The synthesis and texturization processes of fluorinated surfaces by means of atmospheric plasma are investigated and presented through an integrated study of both the plasma phase and the resulting material surface. Three methods enhancing the surface hydrophobicity up to the production of super-hydrophobic surfaces are evaluated: (i) the modification of a polytetrafluoroethylene (PTFE) surface, (ii) the plasma deposition of fluorinated coatings and (iii) the incorporation of nanoparticles into those fluorinated films. In all the approaches, the nature of the plasma gas appears to be a crucial parameter for the desired property. Although a higher etching of the PTFE surface can be obtained with a pure helium plasma, the texturization can only be created if O2 is added to the plasma, which simultaneously decreases the total etching. The deposition of CxFy films by a dielectric barrier discharge leads to hydrophobic coatings with water contact angles (WCAs) of 115{\\textdegree}, but only the filamentary argon d...

  18. Multi-scale microstructural characterization of micro-textured Ti-6Al-4V surfaces

    Energy Technology Data Exchange (ETDEWEB)

    Soboyejo, W.O.; Mercer, C.; Allameh, S.; Nemetski, B. [Princeton Materials Inst., NJ (United States). Dept. of Mechanical and Aerospace Engineering; Marcantonio, N. [Brown Univ., Providence, RI (United States). Div. of Engineering; Ricci, J.L. [Univ. of Medicine and Dentistry of New Jersey, Newark, NJ (United States). Dept. of Orthodontics

    2001-07-01

    This paper presents the results of a multi-scale microstructural characterization of micro-textured Ti-6Al-4V surfaces that are used in biomedical implants. The hierarchies of substructural and microstructural features associated with laser micro-texturing, mechanical polishing and surface blasting with alumina pellets are elucidated via atomic force microscopy (AFM), transmission electron microscopy (TEM), scanning electron microscopy (SEM) and optical microscopy (OM). The nano-scale roughness profiles for the different surface textures are characterized via AFM. Sub-micron precipitates and dislocation substructures associated with wrought processing and laser processing are revealed by TEM. OM and SEM micro- and mesoscale images of the groove structures and then described before discussing the implications of the result for the optimization of laser processing schemes. The implications of the results are examined for the fabrication of micro-textured surfaces that will facilitate the self organization of proteins, and the attachment of mammalian cells to the Ti-6Al-4V surfaces in biomedical implants. (orig.)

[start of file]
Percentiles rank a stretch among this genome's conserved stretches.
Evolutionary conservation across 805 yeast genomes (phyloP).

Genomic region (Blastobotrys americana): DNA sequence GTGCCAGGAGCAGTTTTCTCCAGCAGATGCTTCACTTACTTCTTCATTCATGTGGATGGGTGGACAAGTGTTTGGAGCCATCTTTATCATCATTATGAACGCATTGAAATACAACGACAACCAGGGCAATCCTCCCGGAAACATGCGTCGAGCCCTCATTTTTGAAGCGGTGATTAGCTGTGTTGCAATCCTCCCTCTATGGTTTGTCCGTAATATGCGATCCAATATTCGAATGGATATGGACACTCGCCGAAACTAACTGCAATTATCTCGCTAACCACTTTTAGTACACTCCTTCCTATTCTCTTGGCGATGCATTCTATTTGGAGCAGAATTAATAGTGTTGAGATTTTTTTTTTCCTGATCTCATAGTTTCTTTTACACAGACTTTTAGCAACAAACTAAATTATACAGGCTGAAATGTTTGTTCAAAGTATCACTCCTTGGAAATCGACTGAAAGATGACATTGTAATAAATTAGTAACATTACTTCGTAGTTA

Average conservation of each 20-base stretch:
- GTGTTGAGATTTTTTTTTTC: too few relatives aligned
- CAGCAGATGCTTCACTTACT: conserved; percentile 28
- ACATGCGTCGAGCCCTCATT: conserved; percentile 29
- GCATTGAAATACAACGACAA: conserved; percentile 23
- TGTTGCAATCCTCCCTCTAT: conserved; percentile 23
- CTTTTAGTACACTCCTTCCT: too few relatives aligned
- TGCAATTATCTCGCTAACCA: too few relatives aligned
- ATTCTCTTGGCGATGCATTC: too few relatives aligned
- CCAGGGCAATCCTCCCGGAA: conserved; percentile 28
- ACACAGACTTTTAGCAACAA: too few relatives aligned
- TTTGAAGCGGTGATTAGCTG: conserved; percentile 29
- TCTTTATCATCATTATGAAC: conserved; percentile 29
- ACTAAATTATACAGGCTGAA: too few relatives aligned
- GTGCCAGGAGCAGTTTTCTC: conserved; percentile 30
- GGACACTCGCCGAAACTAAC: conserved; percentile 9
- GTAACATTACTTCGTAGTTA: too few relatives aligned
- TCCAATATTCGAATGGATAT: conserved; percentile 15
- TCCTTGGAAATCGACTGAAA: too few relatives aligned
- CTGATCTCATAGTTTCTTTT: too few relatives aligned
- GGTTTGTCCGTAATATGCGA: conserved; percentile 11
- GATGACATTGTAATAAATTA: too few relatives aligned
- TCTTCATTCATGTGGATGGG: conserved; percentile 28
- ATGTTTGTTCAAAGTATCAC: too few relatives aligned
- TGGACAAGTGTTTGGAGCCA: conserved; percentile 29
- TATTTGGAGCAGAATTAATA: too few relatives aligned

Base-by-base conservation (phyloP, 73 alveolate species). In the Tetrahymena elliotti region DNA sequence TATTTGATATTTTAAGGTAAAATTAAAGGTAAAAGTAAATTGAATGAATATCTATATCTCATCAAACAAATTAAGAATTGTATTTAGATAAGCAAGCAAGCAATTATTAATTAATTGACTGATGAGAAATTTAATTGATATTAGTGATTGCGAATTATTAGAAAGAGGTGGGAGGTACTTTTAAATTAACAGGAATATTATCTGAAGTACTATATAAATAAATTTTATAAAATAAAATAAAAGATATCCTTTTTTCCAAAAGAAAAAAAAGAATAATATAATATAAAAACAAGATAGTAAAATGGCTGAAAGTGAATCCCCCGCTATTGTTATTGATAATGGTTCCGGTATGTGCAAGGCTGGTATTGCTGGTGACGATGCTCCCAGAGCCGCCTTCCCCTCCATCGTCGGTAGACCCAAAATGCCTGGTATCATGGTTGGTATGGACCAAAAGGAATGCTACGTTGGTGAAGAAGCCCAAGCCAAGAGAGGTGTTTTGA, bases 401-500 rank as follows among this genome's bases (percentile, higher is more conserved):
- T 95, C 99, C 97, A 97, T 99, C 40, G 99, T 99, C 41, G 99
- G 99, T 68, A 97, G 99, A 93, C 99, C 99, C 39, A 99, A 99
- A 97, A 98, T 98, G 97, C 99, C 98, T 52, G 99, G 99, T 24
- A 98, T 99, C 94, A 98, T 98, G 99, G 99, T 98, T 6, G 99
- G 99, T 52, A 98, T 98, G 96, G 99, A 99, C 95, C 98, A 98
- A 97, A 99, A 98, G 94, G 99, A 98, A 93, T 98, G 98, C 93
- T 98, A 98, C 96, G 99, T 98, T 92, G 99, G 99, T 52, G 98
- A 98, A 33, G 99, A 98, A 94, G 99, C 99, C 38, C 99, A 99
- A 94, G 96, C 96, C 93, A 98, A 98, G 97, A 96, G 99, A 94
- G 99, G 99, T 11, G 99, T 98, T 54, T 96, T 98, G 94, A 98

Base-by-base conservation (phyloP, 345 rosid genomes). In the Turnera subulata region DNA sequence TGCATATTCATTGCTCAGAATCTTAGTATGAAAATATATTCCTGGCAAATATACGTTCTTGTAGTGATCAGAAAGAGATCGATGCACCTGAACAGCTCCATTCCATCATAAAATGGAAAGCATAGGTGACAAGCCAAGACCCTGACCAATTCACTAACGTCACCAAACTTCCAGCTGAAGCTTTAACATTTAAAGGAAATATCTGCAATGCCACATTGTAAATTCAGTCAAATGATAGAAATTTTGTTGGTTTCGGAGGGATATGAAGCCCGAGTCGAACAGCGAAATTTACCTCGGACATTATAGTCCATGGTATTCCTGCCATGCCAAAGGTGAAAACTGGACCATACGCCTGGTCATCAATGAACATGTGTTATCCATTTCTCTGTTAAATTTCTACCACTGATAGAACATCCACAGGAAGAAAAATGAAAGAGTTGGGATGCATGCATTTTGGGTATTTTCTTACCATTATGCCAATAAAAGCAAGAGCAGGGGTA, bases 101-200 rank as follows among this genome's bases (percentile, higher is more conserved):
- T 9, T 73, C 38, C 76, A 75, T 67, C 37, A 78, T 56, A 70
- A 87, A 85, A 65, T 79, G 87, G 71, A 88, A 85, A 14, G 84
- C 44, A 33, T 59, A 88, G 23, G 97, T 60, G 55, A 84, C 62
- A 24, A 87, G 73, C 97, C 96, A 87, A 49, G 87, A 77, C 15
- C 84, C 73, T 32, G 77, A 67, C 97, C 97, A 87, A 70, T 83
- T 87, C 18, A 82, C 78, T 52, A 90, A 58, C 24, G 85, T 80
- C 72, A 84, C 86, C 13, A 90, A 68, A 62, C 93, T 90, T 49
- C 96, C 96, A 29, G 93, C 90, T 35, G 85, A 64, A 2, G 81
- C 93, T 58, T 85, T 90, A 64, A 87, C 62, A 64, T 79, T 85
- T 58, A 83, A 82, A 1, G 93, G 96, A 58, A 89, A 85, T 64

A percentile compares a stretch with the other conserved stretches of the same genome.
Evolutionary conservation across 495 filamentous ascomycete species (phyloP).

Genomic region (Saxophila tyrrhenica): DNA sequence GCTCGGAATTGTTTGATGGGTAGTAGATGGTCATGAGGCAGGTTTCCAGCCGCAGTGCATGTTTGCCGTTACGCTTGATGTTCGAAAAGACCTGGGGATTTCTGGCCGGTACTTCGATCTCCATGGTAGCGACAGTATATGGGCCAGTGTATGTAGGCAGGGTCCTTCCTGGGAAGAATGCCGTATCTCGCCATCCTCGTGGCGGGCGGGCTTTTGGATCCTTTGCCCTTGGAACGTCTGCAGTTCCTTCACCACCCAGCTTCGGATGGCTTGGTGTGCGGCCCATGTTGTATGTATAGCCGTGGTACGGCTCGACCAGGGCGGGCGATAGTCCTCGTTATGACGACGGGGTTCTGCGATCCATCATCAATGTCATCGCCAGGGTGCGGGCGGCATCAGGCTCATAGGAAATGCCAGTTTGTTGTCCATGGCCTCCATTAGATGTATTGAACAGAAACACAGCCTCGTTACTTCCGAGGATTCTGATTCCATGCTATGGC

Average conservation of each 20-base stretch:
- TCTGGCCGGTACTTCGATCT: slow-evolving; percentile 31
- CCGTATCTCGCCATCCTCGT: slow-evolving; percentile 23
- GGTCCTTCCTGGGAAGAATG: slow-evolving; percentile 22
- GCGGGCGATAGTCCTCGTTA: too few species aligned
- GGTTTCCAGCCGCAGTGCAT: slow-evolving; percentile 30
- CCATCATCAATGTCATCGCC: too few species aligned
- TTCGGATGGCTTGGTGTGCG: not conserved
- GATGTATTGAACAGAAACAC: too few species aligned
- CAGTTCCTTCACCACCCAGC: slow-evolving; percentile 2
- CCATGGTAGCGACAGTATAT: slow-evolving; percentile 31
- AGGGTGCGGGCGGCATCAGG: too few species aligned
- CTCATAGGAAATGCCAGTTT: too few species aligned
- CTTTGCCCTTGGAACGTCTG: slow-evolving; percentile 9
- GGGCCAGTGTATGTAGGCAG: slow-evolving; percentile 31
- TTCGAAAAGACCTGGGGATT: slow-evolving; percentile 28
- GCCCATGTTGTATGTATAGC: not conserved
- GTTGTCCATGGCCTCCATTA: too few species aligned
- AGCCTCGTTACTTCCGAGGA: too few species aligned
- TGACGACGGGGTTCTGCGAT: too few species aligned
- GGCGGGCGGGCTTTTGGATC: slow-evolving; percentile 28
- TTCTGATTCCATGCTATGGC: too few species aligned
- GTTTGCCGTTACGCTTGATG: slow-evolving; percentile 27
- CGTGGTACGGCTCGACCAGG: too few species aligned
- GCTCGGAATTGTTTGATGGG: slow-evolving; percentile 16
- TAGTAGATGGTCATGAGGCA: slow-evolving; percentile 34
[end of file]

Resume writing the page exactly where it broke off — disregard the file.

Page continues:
19. Fabrication of Micro/Nano-textured Titanium Alloy Implant Surface and Its Inlfuence on Hydroxyapatite Coatings

    Institute of Scientific and Technical Information of China (English)

    ZHANG Rui; WAN Yi; AI Xing; MEN Bo; WANG Teng; LIU Zhanqiang; ZHANG Dong

    2016-01-01

    We put forward a protocol combining laser treatment and acid etching to obtain multiscale micro/nano-texture surfaces of titanium alloy implant. Firstly, the operational parameters of the laser were optimized to obtain an optimum current. Secondly, the laser with the optimum operational parameters was used to fabricate micro pits. Thirdly, multiple acid etching was used to clean the clinkers of micro pits and generate submicron and nanoscale structures. Finally, the bioactivity of the samples was measured in a simulated body lfuid. The results showed that the micropits with a diameter of 150 μm and depth of 50 μm were built successfully with the optimized working current of 13 A. In addition, submicron and nanoscale structures, with 0.5-2 μm microgrooves and 10-20 nm nanopits, were superimposed on micro pits surface by multiple acid etching. There was thick and dense HA coating only observed on the multiscale micro/nano-textured surface compared with polished and micro-textured surface. This indicated that the multiscale micro/nano-texture surface showed better ability toward HA formation, which increased the bioactivity of implants.

  20. Roughness analysis for textured surfaces over several orders of magnitudes

    Energy Technology Data Exchange (ETDEWEB)